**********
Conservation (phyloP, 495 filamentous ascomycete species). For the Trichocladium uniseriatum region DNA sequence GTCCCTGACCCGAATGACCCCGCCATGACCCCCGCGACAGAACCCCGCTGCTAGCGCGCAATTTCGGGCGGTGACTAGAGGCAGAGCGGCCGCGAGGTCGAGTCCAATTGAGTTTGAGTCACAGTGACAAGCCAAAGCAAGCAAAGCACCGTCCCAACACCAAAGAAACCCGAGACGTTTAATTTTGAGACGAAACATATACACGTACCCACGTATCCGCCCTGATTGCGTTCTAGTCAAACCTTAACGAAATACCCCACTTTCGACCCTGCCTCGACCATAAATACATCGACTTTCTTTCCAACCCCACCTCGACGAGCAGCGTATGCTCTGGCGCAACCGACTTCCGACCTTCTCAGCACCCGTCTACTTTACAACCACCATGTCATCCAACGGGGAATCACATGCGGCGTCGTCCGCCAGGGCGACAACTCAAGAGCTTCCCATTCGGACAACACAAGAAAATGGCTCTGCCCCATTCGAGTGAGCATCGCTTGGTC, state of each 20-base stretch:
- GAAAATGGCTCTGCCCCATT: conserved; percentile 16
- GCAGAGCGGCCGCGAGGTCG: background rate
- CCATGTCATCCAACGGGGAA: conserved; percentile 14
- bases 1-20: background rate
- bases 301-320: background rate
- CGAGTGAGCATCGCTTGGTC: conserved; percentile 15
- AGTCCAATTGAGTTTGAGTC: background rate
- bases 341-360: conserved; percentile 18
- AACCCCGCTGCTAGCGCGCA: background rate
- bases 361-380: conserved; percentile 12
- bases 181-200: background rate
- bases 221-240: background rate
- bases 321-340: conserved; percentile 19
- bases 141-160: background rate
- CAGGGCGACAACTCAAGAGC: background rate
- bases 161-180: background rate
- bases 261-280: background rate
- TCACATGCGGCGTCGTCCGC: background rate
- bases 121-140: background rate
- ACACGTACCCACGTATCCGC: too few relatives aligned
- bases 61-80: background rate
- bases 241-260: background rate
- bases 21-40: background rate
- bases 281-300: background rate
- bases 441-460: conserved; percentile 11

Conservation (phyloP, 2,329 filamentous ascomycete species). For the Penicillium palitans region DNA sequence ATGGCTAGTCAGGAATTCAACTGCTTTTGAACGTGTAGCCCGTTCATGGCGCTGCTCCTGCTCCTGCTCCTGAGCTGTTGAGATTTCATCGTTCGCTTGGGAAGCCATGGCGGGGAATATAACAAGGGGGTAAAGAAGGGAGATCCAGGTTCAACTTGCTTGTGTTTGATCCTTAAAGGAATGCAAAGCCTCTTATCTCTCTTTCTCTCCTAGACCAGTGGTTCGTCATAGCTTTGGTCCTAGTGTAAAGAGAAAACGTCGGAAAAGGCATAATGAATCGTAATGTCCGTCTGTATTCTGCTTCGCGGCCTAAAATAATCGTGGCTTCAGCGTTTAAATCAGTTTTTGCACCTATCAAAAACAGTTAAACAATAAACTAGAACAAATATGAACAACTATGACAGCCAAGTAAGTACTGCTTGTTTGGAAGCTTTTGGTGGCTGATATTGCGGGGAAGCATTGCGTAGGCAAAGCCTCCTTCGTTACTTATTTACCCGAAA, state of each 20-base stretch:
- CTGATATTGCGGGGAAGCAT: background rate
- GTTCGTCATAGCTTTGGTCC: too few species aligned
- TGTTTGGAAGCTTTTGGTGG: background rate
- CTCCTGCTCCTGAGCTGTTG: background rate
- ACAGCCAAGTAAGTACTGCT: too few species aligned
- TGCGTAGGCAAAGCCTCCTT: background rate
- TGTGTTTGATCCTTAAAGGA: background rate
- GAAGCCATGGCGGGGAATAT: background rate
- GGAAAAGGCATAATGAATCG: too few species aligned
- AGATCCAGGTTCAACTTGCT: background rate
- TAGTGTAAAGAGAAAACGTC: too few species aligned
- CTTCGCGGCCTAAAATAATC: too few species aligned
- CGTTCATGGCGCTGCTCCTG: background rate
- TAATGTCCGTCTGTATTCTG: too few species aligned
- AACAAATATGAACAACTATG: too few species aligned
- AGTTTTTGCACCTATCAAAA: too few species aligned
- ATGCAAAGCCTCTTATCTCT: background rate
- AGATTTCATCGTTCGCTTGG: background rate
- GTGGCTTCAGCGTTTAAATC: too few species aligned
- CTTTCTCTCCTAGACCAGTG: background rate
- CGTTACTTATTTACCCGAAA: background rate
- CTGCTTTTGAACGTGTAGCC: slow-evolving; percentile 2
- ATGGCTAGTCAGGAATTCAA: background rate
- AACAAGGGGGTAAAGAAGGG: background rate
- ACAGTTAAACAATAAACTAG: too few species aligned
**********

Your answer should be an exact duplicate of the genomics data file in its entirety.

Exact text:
Conservation (phyloP, 495 filamentous ascomycete species). For the Trichocladium uniseriatum region DNA sequence GTCCCTGACCCGAATGACCCCGCCATGACCCCCGCGACAGAACCCCGCTGCTAGCGCGCAATTTCGGGCGGTGACTAGAGGCAGAGCGGCCGCGAGGTCGAGTCCAATTGAGTTTGAGTCACAGTGACAAGCCAAAGCAAGCAAAGCACCGTCCCAACACCAAAGAAACCCGAGACGTTTAATTTTGAGACGAAACATATACACGTACCCACGTATCCGCCCTGATTGCGTTCTAGTCAAACCTTAACGAAATACCCCACTTTCGACCCTGCCTCGACCATAAATACATCGACTTTCTTTCCAACCCCACCTCGACGAGCAGCGTATGCTCTGGCGCAACCGACTTCCGACCTTCTCAGCACCCGTCTACTTTACAACCACCATGTCATCCAACGGGGAATCACATGCGGCGTCGTCCGCCAGGGCGACAACTCAAGAGCTTCCCATTCGGACAACACAAGAAAATGGCTCTGCCCCATTCGAGTGAGCATCGCTTGGTC, state of each 20-base stretch:
- GAAAATGGCTCTGCCCCATT: conserved; percentile 16
- GCAGAGCGGCCGCGAGGTCG: background rate
- CCATGTCATCCAACGGGGAA: conserved; percentile 14
- bases 1-20: background rate
- bases 301-320: background rate
- CGAGTGAGCATCGCTTGGTC: conserved; percentile 15
- AGTCCAATTGAGTTTGAGTC: background rate
- bases 341-360: conserved; percentile 18
- AACCCCGCTGCTAGCGCGCA: background rate
- bases 361-380: conserved; percentile 12
- bases 181-200: background rate
- bases 221-240: background rate
- bases 321-340: conserved; percentile 19
- bases 141-160: background rate
- CAGGGCGACAACTCAAGAGC: background rate
- bases 161-180: background rate
- bases 261-280: background rate
- TCACATGCGGCGTCGTCCGC: background rate
- bases 121-140: background rate
- ACACGTACCCACGTATCCGC: too few relatives aligned
- bases 61-80: background rate
- bases 241-260: background rate
- bases 21-40: background rate
- bases 281-300: background rate
- bases 441-460: conserved; percentile 11

Conservation (phyloP, 2,329 filamentous ascomycete species). For the Penicillium palitans region DNA sequence ATGGCTAGTCAGGAATTCAACTGCTTTTGAACGTGTAGCCCGTTCATGGCGCTGCTCCTGCTCCTGCTCCTGAGCTGTTGAGATTTCATCGTTCGCTTGGGAAGCCATGGCGGGGAATATAACAAGGGGGTAAAGAAGGGAGATCCAGGTTCAACTTGCTTGTGTTTGATCCTTAAAGGAATGCAAAGCCTCTTATCTCTCTTTCTCTCCTAGACCAGTGGTTCGTCATAGCTTTGGTCCTAGTGTAAAGAGAAAACGTCGGAAAAGGCATAATGAATCGTAATGTCCGTCTGTATTCTGCTTCGCGGCCTAAAATAATCGTGGCTTCAGCGTTTAAATCAGTTTTTGCACCTATCAAAAACAGTTAAACAATAAACTAGAACAAATATGAACAACTATGACAGCCAAGTAAGTACTGCTTGTTTGGAAGCTTTTGGTGGCTGATATTGCGGGGAAGCATTGCGTAGGCAAAGCCTCCTTCGTTACTTATTTACCCGAAA, state of each 20-base stretch:
- CTGATATTGCGGGGAAGCAT: background rate
- GTTCGTCATAGCTTTGGTCC: too few species aligned
- TGTTTGGAAGCTTTTGGTGG: background rate
- CTCCTGCTCCTGAGCTGTTG: background rate
- ACAGCCAAGTAAGTACTGCT: too few species aligned
- TGCGTAGGCAAAGCCTCCTT: background rate
- TGTGTTTGATCCTTAAAGGA: background rate
- GAAGCCATGGCGGGGAATAT: background rate
- GGAAAAGGCATAATGAATCG: too few species aligned
- AGATCCAGGTTCAACTTGCT: background rate
- TAGTGTAAAGAGAAAACGTC: too few species aligned
- CTTCGCGGCCTAAAATAATC: too few species aligned
- CGTTCATGGCGCTGCTCCTG: background rate
- TAATGTCCGTCTGTATTCTG: too few species aligned
- AACAAATATGAACAACTATG: too few species aligned
- AGTTTTTGCACCTATCAAAA: too few species aligned
- ATGCAAAGCCTCTTATCTCT: background rate
- AGATTTCATCGTTCGCTTGG: background rate
- GTGGCTTCAGCGTTTAAATC: too few species aligned
- CTTTCTCTCCTAGACCAGTG: background rate
- CGTTACTTATTTACCCGAAA: background rate
- CTGCTTTTGAACGTGTAGCC: slow-evolving; percentile 2
- ATGGCTAGTCAGGAATTCAA: background rate
- AACAAGGGGGTAAAGAAGGG: background rate
- ACAGTTAAACAATAAACTAG: too few species aligned